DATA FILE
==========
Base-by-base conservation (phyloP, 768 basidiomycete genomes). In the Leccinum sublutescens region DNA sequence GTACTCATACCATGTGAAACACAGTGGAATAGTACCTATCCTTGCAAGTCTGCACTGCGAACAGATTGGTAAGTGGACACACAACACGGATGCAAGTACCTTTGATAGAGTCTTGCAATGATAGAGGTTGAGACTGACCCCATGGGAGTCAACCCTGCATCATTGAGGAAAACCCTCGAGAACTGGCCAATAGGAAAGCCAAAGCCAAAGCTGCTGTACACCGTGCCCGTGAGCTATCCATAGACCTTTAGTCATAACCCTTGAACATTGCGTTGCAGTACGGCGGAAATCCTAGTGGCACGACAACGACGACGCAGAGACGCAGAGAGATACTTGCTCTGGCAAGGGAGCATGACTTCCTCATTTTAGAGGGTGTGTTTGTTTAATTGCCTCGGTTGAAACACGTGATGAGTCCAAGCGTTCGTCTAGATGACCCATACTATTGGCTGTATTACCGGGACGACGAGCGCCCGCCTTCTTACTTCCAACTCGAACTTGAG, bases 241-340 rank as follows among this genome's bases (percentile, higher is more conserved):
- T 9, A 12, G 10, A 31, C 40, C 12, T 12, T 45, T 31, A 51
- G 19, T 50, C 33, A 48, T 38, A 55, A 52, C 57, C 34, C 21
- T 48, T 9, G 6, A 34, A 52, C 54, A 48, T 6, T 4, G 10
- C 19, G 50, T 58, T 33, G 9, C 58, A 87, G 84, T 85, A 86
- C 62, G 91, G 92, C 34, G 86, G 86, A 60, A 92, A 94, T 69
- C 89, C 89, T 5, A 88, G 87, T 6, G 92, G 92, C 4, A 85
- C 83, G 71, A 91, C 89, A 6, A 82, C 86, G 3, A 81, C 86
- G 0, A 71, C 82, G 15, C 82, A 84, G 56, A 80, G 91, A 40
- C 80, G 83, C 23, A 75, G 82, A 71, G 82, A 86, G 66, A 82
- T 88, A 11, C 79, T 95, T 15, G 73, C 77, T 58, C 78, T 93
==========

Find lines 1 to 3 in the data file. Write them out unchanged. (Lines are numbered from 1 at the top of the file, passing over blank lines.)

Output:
Base-by-base conservation (phyloP, 768 basidiomycete genomes). In the Leccinum sublutescens region DNA sequence GTACTCATACCATGTGAAACACAGTGGAATAGTACCTATCCTTGCAAGTCTGCACTGCGAACAGATTGGTAAGTGGACACACAACACGGATGCAAGTACCTTTGATAGAGTCTTGCAATGATAGAGGTTGAGACTGACCCCATGGGAGTCAACCCTGCATCATTGAGGAAAACCCTCGAGAACTGGCCAATAGGAAAGCCAAAGCCAAAGCTGCTGTACACCGTGCCCGTGAGCTATCCATAGACCTTTAGTCATAACCCTTGAACATTGCGTTGCAGTACGGCGGAAATCCTAGTGGCACGACAACGACGACGCAGAGACGCAGAGAGATACTTGCTCTGGCAAGGGAGCATGACTTCCTCATTTTAGAGGGTGTGTTTGTTTAATTGCCTCGGTTGAAACACGTGATGAGTCCAAGCGTTCGTCTAGATGACCCATACTATTGGCTGTATTACCGGGACGACGAGCGCCCGCCTTCTTACTTCCAACTCGAACTTGAG, bases 241-340 rank as follows among this genome's bases (percentile, higher is more conserved):
- T 9, A 12, G 10, A 31, C 40, C 12, T 12, T 45, T 31, A 51
- G 19, T 50, C 33, A 48, T 38, A 55, A 52, C 57, C 34, C 21